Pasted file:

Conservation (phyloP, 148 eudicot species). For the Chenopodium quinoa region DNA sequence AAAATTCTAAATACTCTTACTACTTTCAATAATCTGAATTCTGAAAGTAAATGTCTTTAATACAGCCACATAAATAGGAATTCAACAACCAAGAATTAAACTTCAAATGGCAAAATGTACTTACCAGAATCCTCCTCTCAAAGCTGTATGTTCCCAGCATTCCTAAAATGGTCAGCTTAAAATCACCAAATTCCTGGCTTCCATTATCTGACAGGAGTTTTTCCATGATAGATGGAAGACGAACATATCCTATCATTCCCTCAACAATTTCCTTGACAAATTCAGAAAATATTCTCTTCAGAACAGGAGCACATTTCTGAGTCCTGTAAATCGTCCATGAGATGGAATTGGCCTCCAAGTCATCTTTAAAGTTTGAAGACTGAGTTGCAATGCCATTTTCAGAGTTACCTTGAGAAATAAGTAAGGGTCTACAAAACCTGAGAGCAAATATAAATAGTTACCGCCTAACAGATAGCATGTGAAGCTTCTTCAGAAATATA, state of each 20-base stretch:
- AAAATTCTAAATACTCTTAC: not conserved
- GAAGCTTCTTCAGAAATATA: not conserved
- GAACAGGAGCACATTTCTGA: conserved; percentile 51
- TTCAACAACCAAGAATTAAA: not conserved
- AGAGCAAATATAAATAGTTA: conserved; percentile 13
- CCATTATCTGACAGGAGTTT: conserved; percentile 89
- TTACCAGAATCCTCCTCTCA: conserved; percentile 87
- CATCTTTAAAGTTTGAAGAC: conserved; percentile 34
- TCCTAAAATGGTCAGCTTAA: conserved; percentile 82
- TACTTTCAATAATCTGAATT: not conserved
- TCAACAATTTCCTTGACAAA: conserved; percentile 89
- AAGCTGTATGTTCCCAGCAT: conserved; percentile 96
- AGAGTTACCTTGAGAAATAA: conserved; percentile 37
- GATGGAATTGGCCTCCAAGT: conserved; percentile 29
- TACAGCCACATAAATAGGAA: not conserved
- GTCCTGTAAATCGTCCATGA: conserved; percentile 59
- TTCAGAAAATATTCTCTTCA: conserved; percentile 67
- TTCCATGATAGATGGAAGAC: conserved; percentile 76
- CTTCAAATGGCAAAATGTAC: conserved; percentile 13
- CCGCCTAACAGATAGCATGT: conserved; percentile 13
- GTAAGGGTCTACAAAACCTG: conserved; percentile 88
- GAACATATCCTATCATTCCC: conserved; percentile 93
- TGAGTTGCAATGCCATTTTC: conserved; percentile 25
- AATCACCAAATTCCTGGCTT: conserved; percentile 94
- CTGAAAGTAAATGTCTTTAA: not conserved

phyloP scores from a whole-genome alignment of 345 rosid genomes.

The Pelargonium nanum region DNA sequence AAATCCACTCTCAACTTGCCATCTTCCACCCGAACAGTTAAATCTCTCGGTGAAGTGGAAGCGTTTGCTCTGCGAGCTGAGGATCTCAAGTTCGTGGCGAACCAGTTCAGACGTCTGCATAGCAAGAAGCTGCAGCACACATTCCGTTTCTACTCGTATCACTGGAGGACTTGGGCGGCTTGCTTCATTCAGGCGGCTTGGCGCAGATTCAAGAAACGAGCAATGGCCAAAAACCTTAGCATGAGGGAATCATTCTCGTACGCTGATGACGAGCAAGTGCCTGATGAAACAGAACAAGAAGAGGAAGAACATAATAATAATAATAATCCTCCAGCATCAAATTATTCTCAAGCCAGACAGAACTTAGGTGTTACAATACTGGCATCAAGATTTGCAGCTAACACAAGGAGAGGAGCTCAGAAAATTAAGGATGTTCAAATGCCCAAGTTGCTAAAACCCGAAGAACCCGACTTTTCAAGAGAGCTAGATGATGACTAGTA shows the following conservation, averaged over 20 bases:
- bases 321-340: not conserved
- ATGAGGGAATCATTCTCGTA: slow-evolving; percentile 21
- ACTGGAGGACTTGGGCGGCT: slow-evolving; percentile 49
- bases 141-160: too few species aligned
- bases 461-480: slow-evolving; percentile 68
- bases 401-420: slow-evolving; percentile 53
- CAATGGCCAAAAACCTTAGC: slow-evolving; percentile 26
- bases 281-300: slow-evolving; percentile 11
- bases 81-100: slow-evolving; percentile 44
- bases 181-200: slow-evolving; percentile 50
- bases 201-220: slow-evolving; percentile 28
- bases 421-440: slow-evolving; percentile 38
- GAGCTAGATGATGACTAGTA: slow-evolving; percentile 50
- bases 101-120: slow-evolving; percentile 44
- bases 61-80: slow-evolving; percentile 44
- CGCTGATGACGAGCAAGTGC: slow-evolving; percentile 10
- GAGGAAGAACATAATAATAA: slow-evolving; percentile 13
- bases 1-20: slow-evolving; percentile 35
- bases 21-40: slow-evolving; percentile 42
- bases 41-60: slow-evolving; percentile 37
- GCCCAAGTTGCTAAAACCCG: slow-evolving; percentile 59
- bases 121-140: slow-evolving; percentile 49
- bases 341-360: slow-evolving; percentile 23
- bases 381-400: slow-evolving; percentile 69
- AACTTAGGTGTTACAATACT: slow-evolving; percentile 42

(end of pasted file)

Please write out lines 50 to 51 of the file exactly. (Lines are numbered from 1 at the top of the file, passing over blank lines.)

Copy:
- bases 121-140: slow-evolving; percentile 49
- bases 341-360: slow-evolving; percentile 23